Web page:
In case you missed it over the weekend, President Obama lifted the long-standing arms embargo against Vietnam.
President Obama on Monday fully lifted the United States’ 41-year arms embargo against Vietnam.
"At this stage both sides have developed a level of trust and cooperation, including between our militaries, that is reflective of common interests and mutual respect," Obama said at a news conference in Hanoi.
“This change will ensure that Vietnam has access to the equipment it needs to defend itself and removes a lingering vestige of the Cold War,” he added.
The move is receiving heavy criticism from Republicans and Democrats on Capitol Hill, who argue the fight for human rights in the communist country jeopardized.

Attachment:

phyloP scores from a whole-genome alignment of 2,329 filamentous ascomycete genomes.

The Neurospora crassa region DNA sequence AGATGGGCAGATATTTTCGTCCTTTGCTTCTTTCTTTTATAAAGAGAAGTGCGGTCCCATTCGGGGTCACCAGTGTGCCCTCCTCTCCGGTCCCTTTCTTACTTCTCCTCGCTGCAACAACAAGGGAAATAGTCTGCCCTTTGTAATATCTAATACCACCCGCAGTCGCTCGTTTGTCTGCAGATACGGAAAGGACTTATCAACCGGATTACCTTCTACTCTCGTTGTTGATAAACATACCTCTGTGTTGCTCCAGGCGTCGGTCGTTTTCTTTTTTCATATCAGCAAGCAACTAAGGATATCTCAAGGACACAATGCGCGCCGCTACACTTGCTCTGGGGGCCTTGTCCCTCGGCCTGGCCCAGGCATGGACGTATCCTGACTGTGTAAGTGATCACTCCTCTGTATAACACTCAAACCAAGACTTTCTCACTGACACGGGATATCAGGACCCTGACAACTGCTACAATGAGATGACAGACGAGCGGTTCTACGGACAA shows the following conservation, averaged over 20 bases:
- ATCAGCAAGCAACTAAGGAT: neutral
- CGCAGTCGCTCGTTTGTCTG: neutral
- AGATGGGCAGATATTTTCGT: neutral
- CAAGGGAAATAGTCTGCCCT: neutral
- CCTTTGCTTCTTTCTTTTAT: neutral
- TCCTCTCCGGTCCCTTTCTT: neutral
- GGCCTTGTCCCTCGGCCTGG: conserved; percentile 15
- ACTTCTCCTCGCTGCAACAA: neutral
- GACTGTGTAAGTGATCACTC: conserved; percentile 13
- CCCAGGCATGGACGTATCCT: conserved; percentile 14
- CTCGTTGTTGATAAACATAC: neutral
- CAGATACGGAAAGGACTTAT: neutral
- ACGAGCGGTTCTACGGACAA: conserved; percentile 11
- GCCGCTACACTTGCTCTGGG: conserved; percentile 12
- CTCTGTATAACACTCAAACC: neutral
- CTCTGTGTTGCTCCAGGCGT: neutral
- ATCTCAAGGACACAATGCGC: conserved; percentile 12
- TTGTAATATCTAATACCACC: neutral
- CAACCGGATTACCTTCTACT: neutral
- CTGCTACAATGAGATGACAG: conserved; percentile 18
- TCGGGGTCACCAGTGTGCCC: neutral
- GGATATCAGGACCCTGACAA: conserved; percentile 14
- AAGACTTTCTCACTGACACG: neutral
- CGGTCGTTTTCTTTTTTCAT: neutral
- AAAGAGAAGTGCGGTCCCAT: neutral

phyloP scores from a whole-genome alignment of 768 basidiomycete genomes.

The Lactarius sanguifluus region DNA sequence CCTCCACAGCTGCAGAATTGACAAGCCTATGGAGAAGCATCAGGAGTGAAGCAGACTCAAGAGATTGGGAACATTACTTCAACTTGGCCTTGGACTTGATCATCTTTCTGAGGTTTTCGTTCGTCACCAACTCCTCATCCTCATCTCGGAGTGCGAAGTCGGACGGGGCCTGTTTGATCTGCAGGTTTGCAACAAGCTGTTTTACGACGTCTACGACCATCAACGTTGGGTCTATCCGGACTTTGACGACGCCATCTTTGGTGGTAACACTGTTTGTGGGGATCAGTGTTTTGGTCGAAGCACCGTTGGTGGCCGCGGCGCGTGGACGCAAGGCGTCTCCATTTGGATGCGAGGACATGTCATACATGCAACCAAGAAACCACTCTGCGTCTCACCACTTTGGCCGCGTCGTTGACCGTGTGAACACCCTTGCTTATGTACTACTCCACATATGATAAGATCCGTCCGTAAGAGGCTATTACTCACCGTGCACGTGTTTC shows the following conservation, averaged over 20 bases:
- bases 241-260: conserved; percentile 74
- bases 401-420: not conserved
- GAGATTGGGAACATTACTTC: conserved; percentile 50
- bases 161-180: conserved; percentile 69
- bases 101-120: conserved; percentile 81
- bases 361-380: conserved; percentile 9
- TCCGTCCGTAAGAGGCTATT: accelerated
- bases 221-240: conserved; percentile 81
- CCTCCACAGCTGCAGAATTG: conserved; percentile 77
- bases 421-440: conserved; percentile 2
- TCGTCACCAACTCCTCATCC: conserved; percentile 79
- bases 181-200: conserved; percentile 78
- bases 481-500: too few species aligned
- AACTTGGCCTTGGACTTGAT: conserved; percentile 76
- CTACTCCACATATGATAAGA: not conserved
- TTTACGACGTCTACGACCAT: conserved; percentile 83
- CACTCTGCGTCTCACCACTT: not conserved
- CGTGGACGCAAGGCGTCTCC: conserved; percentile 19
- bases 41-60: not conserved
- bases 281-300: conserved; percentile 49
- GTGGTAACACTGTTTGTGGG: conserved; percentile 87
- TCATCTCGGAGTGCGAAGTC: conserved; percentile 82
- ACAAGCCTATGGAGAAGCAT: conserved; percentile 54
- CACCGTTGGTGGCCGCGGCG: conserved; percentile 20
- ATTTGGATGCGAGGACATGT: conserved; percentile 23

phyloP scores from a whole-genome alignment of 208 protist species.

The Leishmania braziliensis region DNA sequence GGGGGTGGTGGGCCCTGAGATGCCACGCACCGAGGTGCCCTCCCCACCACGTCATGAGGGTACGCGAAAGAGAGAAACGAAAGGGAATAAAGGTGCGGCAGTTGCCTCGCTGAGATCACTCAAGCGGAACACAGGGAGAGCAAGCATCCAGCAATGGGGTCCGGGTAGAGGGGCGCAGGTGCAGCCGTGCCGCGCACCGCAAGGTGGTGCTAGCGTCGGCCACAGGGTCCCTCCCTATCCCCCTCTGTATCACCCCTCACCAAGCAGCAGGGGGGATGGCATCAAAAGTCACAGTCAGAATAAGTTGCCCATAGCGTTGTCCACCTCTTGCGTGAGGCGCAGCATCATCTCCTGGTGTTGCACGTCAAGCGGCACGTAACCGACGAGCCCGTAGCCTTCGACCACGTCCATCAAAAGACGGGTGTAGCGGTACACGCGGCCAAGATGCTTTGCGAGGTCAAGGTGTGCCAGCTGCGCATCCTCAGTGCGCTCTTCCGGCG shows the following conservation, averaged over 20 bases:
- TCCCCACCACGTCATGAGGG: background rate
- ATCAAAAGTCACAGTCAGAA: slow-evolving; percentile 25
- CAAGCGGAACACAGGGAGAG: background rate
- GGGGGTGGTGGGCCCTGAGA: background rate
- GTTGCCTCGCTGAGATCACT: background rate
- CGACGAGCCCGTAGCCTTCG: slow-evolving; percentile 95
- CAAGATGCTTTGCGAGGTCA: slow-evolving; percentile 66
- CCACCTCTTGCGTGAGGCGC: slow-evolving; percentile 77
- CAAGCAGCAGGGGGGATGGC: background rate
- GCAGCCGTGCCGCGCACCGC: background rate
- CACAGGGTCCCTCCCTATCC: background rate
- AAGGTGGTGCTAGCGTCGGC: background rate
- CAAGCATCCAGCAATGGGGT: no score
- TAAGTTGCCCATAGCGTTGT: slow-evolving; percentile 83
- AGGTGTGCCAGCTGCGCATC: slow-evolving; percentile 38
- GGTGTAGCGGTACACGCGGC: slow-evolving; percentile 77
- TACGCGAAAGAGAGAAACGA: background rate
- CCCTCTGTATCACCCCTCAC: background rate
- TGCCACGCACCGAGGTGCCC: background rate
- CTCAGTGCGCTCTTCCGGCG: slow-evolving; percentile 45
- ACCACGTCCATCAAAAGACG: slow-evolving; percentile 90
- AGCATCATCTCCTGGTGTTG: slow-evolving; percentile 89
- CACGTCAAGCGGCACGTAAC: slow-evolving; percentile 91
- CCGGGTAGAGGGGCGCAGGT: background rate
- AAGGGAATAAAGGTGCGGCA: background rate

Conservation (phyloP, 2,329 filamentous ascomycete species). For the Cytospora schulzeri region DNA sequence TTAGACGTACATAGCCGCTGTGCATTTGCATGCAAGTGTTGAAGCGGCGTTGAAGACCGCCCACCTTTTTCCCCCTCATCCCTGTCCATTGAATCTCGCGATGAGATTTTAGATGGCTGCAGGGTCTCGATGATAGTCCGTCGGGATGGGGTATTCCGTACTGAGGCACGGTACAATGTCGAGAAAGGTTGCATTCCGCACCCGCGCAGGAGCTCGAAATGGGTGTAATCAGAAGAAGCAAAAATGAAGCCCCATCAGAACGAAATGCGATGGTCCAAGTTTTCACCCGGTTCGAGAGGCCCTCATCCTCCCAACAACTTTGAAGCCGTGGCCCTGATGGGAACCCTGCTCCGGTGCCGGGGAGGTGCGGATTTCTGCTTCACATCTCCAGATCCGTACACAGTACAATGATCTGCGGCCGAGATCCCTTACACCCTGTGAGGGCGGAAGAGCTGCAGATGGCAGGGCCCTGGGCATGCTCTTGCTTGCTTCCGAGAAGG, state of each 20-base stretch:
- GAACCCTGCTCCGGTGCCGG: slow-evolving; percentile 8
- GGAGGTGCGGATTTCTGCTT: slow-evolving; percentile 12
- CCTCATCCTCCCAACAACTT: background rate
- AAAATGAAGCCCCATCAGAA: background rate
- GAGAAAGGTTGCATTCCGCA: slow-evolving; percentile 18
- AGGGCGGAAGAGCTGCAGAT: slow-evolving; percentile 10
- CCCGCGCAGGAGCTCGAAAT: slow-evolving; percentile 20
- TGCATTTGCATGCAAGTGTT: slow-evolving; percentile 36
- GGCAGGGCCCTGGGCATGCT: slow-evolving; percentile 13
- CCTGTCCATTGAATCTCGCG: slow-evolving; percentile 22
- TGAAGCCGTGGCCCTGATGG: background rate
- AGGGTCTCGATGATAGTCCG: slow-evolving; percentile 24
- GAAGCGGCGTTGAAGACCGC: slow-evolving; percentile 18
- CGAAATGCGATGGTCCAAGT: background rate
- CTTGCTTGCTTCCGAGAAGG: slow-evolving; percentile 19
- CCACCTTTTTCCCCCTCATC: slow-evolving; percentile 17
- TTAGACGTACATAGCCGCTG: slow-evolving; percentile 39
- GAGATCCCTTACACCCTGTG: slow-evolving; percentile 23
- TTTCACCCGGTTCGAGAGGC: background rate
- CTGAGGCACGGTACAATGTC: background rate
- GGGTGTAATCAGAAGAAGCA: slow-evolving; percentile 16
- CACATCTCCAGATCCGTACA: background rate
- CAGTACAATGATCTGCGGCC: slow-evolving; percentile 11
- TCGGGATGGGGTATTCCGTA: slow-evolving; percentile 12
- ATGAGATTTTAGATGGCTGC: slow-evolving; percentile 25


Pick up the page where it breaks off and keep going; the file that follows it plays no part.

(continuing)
Dem CA Rep Loretta Sanchez says lifting Vietnam arms embargo "perilously weakened our leverage for securing human rights reforms in Vietnam"— Chad Pergram (@ChadPergram) May 23, 2016
Chairman of the House Foreign Affairs Committee Ed Royce had a similar response to President Obama's decision.
“The security situation in Southeast Asia is driving several countries to seek closer military ties with the United States. That’s influence the administration could use to press Vietnam to better its very bad human rights record. But that’s now leverage lost with today’s action," Royce released in a statement. "The Obama administration’s ‘pivot to Asia’ should be about security ties, but also standing up for brave Vietnamese believers in democracy when they are under assault in Vietnam.”
President Obama will visit Vietnam this week.